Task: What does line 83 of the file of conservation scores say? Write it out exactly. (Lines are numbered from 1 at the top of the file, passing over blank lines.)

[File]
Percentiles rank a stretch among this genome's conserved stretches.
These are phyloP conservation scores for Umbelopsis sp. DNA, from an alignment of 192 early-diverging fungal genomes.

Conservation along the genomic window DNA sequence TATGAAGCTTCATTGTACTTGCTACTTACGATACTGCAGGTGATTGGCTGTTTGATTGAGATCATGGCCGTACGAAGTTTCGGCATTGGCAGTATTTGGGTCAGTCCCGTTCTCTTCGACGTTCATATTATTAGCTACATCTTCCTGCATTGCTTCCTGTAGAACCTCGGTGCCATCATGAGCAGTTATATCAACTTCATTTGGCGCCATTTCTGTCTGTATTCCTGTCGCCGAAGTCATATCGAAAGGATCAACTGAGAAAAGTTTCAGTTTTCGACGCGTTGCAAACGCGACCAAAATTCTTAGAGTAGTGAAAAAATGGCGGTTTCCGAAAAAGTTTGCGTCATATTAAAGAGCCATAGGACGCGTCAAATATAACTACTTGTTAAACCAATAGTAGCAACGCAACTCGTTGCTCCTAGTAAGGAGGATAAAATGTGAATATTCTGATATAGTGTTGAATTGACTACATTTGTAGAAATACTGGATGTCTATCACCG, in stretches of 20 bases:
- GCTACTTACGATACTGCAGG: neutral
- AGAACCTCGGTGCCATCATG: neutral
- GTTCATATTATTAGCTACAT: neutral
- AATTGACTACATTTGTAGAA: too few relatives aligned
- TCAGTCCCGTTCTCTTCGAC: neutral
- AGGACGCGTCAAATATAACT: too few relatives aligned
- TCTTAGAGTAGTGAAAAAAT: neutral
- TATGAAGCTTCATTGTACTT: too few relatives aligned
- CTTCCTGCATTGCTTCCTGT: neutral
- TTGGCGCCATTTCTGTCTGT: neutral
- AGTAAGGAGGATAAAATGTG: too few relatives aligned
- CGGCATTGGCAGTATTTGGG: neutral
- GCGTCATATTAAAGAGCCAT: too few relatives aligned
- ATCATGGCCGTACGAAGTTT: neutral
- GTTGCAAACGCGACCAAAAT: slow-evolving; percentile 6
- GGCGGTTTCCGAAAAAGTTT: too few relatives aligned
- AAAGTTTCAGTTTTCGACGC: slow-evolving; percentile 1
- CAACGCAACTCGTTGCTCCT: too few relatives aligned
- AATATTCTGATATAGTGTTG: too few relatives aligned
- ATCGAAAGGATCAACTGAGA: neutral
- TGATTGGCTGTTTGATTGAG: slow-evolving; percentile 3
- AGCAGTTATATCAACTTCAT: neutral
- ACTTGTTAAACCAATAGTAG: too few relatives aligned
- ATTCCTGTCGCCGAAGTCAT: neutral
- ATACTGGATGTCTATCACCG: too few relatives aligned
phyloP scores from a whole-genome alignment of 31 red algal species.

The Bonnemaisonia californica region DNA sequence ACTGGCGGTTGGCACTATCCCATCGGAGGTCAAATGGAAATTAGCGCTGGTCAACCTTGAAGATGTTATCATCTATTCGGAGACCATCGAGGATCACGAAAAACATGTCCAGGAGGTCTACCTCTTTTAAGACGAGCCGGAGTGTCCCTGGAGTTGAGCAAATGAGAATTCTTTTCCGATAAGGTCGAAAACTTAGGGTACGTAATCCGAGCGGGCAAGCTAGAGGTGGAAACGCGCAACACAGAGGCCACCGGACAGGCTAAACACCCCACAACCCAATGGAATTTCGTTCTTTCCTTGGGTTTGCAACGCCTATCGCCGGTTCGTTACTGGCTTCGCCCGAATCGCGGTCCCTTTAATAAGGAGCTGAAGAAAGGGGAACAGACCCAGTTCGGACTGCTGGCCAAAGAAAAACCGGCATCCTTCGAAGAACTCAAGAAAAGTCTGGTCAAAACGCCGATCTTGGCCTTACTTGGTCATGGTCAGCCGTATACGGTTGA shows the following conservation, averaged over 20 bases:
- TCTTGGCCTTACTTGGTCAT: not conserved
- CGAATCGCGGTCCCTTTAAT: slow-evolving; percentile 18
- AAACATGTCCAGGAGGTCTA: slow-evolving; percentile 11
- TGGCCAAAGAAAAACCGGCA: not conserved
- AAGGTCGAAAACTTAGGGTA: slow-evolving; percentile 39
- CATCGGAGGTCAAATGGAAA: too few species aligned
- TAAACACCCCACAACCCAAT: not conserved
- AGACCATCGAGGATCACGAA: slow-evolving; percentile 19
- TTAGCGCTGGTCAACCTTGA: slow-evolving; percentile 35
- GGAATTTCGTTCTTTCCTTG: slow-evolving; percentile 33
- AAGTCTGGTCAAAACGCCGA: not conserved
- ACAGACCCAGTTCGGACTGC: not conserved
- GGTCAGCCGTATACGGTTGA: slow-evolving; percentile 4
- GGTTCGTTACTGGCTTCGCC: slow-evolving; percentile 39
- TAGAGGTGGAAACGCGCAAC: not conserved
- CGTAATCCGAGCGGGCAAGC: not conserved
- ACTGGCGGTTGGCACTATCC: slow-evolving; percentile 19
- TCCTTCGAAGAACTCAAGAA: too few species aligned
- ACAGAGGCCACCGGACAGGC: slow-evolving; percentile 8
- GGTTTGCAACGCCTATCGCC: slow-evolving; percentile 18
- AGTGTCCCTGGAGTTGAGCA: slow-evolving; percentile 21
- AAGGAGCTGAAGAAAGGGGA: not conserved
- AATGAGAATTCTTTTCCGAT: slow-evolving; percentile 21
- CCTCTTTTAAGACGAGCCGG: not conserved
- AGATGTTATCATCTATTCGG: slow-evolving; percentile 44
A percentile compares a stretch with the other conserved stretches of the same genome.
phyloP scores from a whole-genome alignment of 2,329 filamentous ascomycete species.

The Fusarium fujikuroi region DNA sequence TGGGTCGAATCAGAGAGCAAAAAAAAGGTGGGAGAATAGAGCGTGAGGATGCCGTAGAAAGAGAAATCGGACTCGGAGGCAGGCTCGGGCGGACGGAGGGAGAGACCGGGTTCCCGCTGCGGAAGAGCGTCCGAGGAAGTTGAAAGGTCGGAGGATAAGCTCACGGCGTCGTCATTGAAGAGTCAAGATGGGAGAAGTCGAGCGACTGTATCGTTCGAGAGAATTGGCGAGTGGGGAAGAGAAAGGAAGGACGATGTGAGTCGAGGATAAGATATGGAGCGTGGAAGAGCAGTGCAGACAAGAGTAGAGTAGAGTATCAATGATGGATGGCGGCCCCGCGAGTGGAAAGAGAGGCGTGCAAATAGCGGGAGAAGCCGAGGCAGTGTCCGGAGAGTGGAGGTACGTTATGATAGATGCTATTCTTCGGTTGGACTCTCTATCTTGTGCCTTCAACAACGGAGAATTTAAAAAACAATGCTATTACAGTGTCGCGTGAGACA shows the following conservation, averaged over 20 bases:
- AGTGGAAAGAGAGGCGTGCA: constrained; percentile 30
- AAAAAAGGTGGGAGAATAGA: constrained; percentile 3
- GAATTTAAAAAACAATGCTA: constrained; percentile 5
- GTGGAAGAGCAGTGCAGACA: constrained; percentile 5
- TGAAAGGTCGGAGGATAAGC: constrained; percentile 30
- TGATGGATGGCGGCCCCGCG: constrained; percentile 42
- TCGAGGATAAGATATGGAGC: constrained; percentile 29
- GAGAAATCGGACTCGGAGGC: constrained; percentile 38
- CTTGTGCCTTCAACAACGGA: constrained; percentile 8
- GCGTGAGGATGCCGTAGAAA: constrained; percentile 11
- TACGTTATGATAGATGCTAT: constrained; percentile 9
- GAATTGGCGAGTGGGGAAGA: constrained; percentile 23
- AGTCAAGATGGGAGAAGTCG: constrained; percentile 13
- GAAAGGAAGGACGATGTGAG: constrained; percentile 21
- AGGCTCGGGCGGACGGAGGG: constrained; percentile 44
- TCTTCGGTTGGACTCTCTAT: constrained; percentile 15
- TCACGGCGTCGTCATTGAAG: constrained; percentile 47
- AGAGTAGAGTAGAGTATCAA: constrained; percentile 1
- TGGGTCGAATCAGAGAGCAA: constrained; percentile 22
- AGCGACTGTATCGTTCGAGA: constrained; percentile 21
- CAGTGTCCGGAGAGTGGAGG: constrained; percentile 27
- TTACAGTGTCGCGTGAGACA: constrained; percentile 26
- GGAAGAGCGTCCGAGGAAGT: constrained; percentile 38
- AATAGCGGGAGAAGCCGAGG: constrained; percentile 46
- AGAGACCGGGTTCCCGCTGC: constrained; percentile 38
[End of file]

- AGAGACCGGGTTCCCGCTGC: constrained; percentile 38